Selected as one of Metropolis Magazine’s Game Changers for 2015, Ila Bêka and Louise Lemoine are altering the face of architectural criticism thanks to one simple premise: you don’t need to be an expert to have an opinion on the buildings you live with every day. In the following profile, originally published by Metropolis as “Game Changers 2015: Ila Bêka and Louise Lemoine,” Veronique Vienne uncovers what it takes to instil such a simple idea with both subtle poignancy and razor-sharp wit.
If walls could talk, what stories would they tell, not only about our intimate selves but also about our cultural assumptions, our social interactions, and the values we cherish most? Short of getting the inside story directly from walls, filmmakers Ila Bêka, 45, and Louise Lemoine, 33, strike up conversations with that other silent cast: the people who sweep the rooms, wash the windows, fix the leaks, and change the light bulbs.
“Our goal is to democratize the highbrow language of architectural criticism,” says Bêka, an architect and filmmaker trained in Italy and France. “Free speech on the topic of architecture is not the exclusive property of experts.”
In their fifth annual “Game Changers” survey, Metropolis Magazine sought to uncover the visionaries who have the potential to make waves in design and architecture. Profiling six of design’s ”foremost forward-looking talents,” the list includes Ila Bêka and Louise Lemoine, the filmmaking duo whose “Living Architectures” series takes a sideways glance at some of the world’s most celebrated buildings; Amy Mielke and Caitlin Gucker-Kanter Taylor, whose work as Water Pore Partnership topped BIG and The Living for Holcim’s North America Award; and finally Aggregate, a collaborative of architecture historians who are rethinking the way we do architecture theory. For the full list and profiles of all those featured on it, head on over to Metropolis Magazine.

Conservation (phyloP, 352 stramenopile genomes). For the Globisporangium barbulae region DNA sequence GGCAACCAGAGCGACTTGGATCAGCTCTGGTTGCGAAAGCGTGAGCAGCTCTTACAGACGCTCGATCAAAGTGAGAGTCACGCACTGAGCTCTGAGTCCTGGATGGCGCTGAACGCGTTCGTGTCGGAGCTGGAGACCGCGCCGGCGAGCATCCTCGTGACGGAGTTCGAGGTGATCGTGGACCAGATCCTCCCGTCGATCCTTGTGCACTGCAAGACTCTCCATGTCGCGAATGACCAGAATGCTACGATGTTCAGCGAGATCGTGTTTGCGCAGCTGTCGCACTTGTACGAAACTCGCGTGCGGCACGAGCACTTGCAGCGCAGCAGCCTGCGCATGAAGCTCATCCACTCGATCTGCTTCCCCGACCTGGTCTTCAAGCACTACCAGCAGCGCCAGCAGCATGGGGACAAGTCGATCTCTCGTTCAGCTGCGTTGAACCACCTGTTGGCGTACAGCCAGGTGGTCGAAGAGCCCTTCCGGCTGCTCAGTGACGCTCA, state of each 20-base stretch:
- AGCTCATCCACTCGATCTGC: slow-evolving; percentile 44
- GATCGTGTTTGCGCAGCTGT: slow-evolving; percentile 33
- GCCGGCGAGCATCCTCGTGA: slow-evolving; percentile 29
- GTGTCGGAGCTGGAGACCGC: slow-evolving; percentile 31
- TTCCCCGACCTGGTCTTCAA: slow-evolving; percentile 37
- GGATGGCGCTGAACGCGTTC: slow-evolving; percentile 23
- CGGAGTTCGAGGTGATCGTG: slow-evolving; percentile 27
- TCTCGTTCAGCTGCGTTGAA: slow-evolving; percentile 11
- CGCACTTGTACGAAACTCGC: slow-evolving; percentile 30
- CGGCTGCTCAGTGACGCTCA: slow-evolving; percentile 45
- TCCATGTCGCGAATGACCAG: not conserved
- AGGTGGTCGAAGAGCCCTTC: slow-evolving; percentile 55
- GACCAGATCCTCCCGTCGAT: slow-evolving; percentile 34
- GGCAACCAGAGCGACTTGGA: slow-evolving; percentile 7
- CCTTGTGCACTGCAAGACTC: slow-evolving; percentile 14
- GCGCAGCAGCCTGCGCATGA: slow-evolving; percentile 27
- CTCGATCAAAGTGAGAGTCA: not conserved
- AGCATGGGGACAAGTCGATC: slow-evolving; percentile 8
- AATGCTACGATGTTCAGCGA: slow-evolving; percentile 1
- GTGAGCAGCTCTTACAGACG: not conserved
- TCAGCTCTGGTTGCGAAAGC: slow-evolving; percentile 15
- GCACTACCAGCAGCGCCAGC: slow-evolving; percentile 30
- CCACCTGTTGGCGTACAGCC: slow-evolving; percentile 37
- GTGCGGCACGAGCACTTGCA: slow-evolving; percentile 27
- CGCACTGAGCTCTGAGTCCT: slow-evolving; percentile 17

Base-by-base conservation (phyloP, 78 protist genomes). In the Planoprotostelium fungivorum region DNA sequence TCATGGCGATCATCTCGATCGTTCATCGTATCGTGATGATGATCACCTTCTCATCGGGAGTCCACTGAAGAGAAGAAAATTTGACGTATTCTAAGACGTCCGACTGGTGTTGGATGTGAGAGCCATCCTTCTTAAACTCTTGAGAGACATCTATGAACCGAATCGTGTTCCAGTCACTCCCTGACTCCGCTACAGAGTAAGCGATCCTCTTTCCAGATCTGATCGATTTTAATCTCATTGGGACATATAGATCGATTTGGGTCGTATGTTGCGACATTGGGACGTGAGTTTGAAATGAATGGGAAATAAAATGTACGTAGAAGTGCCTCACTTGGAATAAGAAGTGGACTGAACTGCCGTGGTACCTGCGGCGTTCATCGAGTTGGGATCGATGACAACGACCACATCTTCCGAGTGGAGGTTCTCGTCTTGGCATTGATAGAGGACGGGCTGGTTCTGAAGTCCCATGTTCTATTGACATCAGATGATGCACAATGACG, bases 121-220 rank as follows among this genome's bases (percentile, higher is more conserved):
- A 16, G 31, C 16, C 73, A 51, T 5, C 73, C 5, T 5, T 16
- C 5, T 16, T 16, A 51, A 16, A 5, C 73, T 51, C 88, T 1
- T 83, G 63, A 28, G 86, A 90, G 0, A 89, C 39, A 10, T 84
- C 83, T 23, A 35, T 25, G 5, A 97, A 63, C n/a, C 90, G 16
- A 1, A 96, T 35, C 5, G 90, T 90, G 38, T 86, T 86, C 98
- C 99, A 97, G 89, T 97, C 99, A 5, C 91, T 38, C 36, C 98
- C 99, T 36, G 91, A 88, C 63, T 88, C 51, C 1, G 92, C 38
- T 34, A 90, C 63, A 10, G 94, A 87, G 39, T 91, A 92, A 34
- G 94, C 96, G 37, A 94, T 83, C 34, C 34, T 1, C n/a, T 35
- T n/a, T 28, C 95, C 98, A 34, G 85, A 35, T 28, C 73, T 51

Last night, as Christopher Hawthorne reported for the LA Times, the Hammer Museum played “Koolhaas Houselife”, a comical and witty documentary by Ila Bêka and Louise Lemoîne that follows Guadalupe Acedo, the cleaning woman, as she maintains the 1998 masterpiece.
Although architects, designers and engineers may look at the House of Bordeaux and admire its dramatic cantilever, the conceptually thrilling idea of the central lift for the handicapped client, and the circular windows that vary in size and placement according to the heights of the different residents, what is it like to occupy that space on a daily basis? After all, it is a house, and what is it like to do some of the most basic chores in an award winning building?
More including a short trailer after the break.